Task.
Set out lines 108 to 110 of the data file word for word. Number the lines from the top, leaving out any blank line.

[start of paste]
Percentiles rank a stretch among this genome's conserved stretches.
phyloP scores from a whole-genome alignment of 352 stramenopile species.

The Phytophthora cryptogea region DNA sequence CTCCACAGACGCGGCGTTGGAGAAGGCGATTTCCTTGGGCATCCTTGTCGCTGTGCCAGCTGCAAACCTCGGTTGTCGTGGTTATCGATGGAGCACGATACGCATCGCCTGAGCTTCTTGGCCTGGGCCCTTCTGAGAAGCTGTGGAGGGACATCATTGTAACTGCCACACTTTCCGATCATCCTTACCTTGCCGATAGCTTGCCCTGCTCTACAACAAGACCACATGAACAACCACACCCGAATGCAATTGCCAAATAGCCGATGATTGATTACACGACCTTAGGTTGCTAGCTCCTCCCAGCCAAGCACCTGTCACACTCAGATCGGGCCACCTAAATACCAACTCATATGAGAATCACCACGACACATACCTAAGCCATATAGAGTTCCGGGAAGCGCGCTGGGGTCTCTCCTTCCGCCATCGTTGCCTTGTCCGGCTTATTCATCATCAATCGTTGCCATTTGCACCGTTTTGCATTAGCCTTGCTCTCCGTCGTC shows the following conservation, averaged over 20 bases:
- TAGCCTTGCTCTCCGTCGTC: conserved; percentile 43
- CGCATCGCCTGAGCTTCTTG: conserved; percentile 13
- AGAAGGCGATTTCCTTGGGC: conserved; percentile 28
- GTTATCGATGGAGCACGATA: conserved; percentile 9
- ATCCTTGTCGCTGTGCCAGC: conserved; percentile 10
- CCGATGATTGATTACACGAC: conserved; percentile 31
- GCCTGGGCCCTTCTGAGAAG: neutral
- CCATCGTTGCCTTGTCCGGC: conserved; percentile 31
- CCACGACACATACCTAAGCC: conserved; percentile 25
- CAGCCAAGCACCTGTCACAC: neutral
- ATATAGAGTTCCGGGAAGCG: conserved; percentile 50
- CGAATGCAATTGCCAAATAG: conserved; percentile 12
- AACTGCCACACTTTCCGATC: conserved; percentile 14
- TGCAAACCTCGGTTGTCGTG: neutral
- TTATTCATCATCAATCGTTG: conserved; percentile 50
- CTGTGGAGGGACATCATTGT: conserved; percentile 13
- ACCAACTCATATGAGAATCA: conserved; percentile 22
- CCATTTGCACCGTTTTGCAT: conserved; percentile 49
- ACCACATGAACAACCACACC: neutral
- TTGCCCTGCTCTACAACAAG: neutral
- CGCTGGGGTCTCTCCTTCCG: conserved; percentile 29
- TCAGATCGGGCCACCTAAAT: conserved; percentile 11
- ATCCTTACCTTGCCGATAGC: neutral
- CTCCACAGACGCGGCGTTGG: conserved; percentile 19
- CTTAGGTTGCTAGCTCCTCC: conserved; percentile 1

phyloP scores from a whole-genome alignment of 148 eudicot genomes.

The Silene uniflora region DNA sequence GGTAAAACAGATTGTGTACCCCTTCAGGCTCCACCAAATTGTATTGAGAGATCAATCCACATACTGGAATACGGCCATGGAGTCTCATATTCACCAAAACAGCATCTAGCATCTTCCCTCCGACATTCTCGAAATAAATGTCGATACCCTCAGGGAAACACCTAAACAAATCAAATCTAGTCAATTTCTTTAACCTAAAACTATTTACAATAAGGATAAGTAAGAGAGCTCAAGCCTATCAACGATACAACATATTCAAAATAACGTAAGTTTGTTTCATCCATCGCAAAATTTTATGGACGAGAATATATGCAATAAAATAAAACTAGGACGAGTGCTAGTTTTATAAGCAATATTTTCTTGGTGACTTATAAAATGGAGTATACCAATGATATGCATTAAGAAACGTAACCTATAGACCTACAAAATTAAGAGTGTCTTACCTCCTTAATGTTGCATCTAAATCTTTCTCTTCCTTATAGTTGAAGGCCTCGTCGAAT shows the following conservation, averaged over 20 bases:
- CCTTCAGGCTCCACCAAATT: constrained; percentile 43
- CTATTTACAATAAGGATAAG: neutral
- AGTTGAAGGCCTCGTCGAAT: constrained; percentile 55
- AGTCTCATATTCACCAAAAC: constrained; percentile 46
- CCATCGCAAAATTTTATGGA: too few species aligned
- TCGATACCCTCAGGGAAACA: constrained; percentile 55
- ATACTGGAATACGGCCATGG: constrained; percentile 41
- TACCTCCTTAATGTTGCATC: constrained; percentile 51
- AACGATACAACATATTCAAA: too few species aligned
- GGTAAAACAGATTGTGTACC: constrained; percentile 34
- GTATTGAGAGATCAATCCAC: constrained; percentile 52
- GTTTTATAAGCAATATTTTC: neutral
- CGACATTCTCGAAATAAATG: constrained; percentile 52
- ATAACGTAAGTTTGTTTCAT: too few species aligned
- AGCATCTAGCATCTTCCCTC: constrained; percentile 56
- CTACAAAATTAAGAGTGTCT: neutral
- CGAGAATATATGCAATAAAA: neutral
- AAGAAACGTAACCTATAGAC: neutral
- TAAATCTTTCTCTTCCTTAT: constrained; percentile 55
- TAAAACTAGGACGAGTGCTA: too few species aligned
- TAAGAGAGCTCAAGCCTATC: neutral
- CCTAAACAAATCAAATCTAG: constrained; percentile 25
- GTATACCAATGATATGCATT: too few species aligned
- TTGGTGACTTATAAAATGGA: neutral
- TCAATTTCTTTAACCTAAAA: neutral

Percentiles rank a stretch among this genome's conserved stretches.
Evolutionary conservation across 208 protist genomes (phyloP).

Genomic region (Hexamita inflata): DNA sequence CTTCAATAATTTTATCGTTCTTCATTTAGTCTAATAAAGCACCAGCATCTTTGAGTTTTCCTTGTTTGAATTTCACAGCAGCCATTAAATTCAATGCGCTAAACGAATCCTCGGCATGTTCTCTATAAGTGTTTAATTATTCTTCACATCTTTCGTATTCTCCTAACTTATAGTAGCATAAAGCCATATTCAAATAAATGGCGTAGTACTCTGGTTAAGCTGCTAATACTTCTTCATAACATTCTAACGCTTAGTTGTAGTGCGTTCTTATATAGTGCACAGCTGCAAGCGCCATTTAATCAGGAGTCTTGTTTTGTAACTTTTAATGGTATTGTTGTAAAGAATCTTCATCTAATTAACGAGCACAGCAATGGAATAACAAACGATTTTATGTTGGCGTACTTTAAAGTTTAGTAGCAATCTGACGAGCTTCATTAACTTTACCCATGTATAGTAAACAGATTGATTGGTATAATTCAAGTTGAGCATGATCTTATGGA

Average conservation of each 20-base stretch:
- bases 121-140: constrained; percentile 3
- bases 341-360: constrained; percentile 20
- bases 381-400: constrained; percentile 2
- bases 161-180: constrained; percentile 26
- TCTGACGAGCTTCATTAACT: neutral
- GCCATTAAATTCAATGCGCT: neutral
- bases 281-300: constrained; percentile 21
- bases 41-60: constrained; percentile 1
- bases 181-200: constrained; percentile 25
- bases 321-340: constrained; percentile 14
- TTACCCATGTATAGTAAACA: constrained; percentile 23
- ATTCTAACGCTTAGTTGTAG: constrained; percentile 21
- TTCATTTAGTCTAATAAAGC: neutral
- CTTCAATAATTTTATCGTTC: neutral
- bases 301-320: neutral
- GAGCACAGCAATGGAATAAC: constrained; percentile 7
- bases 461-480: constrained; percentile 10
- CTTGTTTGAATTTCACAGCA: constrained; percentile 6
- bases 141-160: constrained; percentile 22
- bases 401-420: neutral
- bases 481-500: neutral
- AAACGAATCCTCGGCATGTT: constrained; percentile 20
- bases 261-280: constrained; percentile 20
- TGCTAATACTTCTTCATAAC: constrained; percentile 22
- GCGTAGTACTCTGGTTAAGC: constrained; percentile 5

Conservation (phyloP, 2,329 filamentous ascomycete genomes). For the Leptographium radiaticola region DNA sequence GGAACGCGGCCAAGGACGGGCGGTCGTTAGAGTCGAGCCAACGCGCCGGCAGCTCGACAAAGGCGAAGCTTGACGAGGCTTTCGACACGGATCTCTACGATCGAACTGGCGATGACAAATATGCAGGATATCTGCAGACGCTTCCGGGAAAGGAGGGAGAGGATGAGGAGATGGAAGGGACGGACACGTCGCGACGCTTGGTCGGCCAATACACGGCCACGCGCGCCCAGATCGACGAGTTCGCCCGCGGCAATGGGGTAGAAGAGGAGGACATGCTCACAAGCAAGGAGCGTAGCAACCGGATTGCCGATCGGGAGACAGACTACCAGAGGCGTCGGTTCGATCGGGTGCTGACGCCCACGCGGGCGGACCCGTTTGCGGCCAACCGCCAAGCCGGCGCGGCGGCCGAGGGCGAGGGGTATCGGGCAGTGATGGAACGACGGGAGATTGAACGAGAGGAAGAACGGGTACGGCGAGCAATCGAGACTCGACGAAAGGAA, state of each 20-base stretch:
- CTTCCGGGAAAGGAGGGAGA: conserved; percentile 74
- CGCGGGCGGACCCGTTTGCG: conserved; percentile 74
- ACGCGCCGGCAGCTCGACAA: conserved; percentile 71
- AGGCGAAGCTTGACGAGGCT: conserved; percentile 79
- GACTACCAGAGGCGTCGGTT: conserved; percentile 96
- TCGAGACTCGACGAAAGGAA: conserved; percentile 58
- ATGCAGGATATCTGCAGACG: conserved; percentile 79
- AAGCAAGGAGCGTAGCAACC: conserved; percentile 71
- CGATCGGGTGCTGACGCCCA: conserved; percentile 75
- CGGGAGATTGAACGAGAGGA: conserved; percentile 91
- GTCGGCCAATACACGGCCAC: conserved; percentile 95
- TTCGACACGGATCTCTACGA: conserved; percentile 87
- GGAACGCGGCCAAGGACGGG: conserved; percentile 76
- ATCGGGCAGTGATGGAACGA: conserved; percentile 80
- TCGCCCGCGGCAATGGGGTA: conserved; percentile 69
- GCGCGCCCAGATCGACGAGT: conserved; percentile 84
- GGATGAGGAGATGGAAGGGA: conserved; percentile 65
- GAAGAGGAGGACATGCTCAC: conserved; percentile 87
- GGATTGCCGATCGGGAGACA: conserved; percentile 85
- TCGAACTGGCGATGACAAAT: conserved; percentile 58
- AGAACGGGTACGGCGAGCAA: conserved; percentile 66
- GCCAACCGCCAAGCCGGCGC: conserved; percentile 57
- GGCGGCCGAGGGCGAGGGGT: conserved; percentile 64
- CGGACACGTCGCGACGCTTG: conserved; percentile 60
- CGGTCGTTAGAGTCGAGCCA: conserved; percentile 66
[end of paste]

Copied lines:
- GGCGGCCGAGGGCGAGGGGT: conserved; percentile 64
- CGGACACGTCGCGACGCTTG: conserved; percentile 60
- CGGTCGTTAGAGTCGAGCCA: conserved; percentile 66